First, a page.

“I’ve never really been that guy to show emotion,” Graham said. “I’ve never really been that guy to show emotion. Inside, I was saying, ‘Yes! Yes! This is exactly how we practiced it.’ I got up and looked at the sideline (for a signal).”

That’s when defensive coordinator Clint Bowen let him know it was fourth down, there would be no signal, time to get off the field.

For Graham, it was a pinch-himself moment and his emotions got the better of him. In most cases, he leads with intellect. The son of an engineer, Graham majors in chemical engineering. Talk about a busy schedule. If he’s not studying film, he’s studying complex material from his classes. And then there are the challenges faced by any Big 12 defensive back. Which makes for tougher studying, thermal dynamics or Big 12 receivers?

“Thermal dynamics,” Graham said, “because a lot of the concepts don’t make sense. I’m still trying to figure that out. Thermal dynamics homework and physical chemistry homework, those are the ones that keep me up at night. I feel with enough film, you can kind of figure out a receiver’s tendencies. You might not be able to figure out everything about him. Thermal dynamics, you never really understand what you’re doing. You just know A plus B equals C somehow. I’d rather watch hours of film on receivers.”

While living in Indiana (kindergarten through freshman in high school), Graham’s eighth-grade science teacher not only helped to pave the way for him to become a chemical engineering major. He gave him a cooler name by referring to Chevrick Graham as Chevy Graham when announcing football games.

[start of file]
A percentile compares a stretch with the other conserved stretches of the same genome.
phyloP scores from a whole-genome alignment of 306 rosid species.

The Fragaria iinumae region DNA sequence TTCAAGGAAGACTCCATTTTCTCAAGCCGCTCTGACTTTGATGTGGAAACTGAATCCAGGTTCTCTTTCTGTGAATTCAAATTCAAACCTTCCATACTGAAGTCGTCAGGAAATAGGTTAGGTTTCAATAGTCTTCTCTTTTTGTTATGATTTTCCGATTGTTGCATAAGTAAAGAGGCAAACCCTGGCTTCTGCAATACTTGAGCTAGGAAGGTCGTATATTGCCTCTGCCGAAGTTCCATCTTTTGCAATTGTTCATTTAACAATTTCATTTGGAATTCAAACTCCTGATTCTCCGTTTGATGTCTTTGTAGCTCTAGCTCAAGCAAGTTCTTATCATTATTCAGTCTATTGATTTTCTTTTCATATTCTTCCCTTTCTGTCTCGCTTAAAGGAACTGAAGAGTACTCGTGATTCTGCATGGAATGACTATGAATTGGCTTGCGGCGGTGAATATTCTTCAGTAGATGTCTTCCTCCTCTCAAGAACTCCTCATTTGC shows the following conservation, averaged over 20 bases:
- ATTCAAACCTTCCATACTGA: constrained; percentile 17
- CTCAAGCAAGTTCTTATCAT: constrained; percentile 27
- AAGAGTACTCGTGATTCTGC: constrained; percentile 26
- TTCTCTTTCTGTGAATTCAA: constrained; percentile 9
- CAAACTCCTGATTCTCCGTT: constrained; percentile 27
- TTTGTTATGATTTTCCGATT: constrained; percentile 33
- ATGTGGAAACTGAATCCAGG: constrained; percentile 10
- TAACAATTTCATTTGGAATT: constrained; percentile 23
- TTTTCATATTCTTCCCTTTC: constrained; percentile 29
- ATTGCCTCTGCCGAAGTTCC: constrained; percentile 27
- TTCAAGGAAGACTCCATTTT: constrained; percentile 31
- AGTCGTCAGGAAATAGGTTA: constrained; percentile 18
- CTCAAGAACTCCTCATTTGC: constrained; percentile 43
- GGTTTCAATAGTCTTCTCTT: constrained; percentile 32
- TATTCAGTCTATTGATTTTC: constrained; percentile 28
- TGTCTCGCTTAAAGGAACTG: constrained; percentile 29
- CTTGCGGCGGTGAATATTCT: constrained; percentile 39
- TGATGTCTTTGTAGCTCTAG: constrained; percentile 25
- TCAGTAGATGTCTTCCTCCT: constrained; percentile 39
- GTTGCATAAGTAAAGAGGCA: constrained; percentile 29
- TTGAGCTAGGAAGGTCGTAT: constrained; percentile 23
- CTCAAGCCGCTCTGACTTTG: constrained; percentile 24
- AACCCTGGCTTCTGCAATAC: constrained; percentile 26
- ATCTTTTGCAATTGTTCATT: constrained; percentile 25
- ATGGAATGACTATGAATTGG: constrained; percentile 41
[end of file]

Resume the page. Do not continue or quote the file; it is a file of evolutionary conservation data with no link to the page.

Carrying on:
“I played quarterback back in the day and after he started calling me that, it just kind of stuck,” Graham said.

So instead of high school teammates asking him, “Chevrick, why are you going out to Kansas, what’s out there?,” it was, “Chevy, why are you going out to Kansas, what’s out there?”

Either way, the answer would be the same: Opportunity. So far, he’s making the most of his.

— Tom Keegan appears on The Drive, Sunday nights on WIBW-TV.

Comments

Edward Daub 6 years, 8 months ago

One positive note for KU Football! We have a Chevy and a Ford!

I studied Thermodynamics at KU. It is now called "Thermal Dynamics"?

Even Rudolf Clausius would find that to be "Very Interesting".

Suzi Marshall 6 years, 8 months ago

And to think of how much more fun he will have in PChem studying hybridization and valence bond theory ... sp3, sp2, and sp hybridization.

Jason Musick 6 years, 8 months ago

I hope that Reggie Mitchell the head Kansas Football Recruiter puts the word out to all Division 2 and 3 All Americans football players he has scholarships available.

Aaron Paisley 6 years, 8 months ago

KU needs HS kids to build up their depth, not transfers who prolong that process.

Brett McCabe 6 years, 8 months ago

Interesting because thermodynamics puts me to sleep. To each his own, I suspect.

Great story on a great kid. Such an impressive young man. Another reason for us all to be proud Jayhawks!